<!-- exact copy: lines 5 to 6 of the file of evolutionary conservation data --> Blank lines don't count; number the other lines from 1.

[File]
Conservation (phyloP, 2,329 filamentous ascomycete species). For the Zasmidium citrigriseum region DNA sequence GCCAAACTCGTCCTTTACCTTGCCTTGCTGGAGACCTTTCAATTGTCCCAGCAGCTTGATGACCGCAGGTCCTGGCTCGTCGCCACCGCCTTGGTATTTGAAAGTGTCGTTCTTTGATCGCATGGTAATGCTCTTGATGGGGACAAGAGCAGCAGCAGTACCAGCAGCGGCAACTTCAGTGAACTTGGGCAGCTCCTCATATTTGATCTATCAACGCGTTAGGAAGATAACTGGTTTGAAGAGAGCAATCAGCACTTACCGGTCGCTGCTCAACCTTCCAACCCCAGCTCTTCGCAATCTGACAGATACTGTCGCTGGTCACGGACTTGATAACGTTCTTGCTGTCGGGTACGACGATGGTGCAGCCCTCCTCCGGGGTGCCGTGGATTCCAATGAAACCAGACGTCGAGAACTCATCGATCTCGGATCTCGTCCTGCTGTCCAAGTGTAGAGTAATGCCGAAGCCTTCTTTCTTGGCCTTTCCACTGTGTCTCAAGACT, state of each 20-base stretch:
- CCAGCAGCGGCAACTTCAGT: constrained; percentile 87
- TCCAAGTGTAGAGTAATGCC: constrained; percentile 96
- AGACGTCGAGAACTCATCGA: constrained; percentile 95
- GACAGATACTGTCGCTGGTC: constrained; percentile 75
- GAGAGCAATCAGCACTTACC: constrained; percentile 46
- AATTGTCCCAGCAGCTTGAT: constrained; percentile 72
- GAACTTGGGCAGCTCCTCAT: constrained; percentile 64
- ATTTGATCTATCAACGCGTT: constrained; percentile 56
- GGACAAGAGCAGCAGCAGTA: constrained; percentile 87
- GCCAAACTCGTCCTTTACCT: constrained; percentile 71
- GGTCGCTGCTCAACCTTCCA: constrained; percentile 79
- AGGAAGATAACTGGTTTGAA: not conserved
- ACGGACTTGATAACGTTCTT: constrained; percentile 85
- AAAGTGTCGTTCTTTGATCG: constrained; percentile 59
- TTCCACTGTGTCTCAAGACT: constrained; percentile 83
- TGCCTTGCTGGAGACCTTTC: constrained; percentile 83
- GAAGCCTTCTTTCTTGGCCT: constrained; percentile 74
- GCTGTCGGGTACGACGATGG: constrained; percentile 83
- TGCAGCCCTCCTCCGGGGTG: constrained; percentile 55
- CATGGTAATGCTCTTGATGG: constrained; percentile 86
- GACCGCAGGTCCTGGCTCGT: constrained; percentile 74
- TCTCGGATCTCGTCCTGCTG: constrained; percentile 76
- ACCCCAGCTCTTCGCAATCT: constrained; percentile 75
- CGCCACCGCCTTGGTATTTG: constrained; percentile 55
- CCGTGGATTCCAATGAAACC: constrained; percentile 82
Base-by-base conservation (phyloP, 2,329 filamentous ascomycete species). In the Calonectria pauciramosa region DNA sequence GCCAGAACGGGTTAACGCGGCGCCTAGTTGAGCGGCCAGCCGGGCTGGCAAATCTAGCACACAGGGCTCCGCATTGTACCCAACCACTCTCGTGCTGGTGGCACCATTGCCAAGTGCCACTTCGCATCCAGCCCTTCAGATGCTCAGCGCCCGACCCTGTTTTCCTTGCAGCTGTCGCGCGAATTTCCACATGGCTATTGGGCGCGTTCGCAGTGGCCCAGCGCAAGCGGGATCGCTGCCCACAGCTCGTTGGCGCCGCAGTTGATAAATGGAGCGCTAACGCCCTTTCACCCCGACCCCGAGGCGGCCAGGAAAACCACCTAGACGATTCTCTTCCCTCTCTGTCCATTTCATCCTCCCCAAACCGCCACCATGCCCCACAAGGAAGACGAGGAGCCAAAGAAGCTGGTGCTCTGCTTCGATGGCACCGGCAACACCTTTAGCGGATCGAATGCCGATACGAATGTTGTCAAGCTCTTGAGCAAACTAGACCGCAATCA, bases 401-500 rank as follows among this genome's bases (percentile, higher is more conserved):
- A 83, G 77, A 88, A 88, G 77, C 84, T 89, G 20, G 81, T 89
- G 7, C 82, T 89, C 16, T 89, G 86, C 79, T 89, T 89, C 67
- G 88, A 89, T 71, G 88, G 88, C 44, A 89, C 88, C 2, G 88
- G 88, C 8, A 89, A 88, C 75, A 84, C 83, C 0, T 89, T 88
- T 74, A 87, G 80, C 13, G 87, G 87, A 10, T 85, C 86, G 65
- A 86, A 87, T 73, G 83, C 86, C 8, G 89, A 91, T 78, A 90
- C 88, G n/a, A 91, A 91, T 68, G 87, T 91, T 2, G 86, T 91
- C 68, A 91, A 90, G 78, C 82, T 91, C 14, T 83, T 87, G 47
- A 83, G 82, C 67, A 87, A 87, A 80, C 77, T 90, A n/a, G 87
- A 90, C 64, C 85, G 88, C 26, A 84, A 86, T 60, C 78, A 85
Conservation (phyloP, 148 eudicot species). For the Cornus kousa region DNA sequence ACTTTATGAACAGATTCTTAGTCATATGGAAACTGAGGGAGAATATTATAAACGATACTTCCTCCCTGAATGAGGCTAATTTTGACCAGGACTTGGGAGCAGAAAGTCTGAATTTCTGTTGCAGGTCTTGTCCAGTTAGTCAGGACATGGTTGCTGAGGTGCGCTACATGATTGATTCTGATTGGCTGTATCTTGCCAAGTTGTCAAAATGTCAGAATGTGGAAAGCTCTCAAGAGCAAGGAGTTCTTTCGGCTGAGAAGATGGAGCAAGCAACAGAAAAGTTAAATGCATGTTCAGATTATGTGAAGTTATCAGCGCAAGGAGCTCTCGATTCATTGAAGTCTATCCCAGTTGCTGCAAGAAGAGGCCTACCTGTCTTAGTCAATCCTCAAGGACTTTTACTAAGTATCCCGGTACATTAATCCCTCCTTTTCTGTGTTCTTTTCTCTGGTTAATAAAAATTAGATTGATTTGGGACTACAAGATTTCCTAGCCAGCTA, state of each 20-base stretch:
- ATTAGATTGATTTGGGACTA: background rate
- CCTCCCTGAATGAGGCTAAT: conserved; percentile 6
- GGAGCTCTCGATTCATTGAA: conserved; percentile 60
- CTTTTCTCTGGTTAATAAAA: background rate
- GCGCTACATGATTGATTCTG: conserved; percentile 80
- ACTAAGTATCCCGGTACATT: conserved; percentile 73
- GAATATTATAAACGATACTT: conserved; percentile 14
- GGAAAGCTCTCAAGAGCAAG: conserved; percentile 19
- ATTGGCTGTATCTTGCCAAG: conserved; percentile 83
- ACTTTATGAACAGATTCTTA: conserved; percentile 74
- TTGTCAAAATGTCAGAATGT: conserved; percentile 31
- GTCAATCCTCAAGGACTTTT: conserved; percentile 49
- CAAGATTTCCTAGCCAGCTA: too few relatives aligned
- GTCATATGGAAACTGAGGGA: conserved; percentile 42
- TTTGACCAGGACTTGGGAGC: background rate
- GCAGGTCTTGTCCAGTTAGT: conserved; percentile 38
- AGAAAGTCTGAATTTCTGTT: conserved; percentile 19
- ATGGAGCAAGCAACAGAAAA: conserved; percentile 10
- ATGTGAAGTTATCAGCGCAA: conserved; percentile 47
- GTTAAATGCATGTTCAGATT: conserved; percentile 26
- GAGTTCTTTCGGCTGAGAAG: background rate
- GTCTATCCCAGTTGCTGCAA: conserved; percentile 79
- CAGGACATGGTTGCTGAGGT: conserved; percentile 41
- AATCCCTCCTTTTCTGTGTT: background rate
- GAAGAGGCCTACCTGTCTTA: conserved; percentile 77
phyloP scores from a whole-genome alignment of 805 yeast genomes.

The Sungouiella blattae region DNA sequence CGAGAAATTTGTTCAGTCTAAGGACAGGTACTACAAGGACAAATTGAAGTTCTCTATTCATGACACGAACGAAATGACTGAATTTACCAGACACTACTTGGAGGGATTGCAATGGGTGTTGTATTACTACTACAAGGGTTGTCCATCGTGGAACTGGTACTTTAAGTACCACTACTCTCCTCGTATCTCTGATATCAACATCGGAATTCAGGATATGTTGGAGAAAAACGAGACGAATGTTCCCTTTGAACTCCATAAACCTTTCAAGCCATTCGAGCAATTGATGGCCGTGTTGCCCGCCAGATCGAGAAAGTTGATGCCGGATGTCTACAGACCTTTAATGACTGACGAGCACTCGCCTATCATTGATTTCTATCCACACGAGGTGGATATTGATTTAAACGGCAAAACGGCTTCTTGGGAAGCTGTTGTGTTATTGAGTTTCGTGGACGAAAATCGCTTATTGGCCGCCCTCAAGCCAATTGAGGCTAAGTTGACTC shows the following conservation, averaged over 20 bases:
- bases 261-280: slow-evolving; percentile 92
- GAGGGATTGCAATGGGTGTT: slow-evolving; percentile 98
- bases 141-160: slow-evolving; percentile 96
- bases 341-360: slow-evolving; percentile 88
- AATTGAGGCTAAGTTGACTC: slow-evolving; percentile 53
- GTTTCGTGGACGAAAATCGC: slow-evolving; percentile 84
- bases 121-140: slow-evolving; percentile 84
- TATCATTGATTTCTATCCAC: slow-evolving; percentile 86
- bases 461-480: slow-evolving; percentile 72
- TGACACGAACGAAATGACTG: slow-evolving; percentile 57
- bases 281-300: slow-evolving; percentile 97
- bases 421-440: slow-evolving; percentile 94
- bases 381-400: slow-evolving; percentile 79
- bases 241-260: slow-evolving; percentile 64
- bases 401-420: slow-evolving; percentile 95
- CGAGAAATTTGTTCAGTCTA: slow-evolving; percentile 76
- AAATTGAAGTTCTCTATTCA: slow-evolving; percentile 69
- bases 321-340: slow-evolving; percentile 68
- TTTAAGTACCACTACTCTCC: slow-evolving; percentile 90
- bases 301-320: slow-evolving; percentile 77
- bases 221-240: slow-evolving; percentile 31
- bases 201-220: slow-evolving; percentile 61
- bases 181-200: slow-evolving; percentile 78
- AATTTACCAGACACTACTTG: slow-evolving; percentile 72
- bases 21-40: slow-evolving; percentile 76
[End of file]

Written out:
- GACAGATACTGTCGCTGGTC: constrained; percentile 75
- GAGAGCAATCAGCACTTACC: constrained; percentile 46